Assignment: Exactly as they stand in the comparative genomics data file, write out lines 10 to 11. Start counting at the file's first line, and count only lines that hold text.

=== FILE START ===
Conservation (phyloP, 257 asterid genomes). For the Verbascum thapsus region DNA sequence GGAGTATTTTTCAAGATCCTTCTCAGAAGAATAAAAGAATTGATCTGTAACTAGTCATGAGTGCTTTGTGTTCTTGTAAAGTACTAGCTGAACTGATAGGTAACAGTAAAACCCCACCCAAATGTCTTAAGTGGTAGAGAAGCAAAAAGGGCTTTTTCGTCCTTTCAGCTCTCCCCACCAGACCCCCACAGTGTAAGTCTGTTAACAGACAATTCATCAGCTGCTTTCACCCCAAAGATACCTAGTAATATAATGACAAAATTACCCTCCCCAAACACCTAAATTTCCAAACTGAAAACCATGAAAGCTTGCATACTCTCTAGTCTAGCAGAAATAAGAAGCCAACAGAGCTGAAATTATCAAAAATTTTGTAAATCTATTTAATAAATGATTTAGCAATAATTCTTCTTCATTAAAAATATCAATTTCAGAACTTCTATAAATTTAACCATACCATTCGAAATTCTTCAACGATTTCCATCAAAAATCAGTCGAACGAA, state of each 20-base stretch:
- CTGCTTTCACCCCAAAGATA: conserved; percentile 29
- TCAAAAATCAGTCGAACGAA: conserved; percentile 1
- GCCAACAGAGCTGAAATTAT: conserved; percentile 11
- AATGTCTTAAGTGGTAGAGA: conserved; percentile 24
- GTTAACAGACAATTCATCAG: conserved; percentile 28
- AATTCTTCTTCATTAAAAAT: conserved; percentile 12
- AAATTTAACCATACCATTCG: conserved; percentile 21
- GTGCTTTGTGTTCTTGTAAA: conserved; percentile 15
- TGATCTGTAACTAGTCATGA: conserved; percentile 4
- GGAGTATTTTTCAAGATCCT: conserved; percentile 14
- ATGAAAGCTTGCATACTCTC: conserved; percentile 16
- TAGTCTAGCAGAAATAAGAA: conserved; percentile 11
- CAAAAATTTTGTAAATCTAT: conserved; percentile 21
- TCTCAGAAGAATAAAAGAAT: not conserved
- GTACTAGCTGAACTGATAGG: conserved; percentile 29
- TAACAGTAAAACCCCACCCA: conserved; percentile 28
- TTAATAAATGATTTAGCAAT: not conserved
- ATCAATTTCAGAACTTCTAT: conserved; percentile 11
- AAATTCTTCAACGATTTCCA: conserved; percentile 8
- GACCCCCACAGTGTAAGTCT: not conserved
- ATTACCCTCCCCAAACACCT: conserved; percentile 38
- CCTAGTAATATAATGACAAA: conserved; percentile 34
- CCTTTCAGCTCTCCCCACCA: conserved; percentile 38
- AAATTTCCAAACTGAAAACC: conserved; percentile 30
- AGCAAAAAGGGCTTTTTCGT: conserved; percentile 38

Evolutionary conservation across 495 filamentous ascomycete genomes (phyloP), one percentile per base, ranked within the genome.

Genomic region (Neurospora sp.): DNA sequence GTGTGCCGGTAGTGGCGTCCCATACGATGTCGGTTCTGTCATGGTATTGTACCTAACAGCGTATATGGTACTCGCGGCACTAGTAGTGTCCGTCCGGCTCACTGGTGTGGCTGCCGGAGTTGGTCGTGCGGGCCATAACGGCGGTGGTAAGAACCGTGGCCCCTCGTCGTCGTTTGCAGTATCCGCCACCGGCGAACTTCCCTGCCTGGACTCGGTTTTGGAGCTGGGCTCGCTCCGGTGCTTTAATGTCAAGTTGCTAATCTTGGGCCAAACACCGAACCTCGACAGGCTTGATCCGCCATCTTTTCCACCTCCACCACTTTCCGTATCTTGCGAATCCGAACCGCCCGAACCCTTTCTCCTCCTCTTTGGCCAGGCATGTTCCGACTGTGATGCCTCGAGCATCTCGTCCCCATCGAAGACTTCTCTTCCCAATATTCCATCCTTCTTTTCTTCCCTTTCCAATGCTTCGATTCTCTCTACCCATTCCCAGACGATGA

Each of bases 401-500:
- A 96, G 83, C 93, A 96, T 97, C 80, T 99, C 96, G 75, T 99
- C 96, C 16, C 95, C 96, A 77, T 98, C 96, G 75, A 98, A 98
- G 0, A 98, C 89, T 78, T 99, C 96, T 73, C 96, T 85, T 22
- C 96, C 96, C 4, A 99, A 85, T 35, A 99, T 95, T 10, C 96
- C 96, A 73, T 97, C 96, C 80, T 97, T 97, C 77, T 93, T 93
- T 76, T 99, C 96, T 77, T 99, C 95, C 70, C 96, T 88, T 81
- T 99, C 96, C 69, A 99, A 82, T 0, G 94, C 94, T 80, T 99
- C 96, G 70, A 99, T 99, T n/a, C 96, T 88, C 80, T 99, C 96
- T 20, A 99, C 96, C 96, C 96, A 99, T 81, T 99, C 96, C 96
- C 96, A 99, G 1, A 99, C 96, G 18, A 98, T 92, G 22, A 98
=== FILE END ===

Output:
- TGATCTGTAACTAGTCATGA: conserved; percentile 4
- GGAGTATTTTTCAAGATCCT: conserved; percentile 14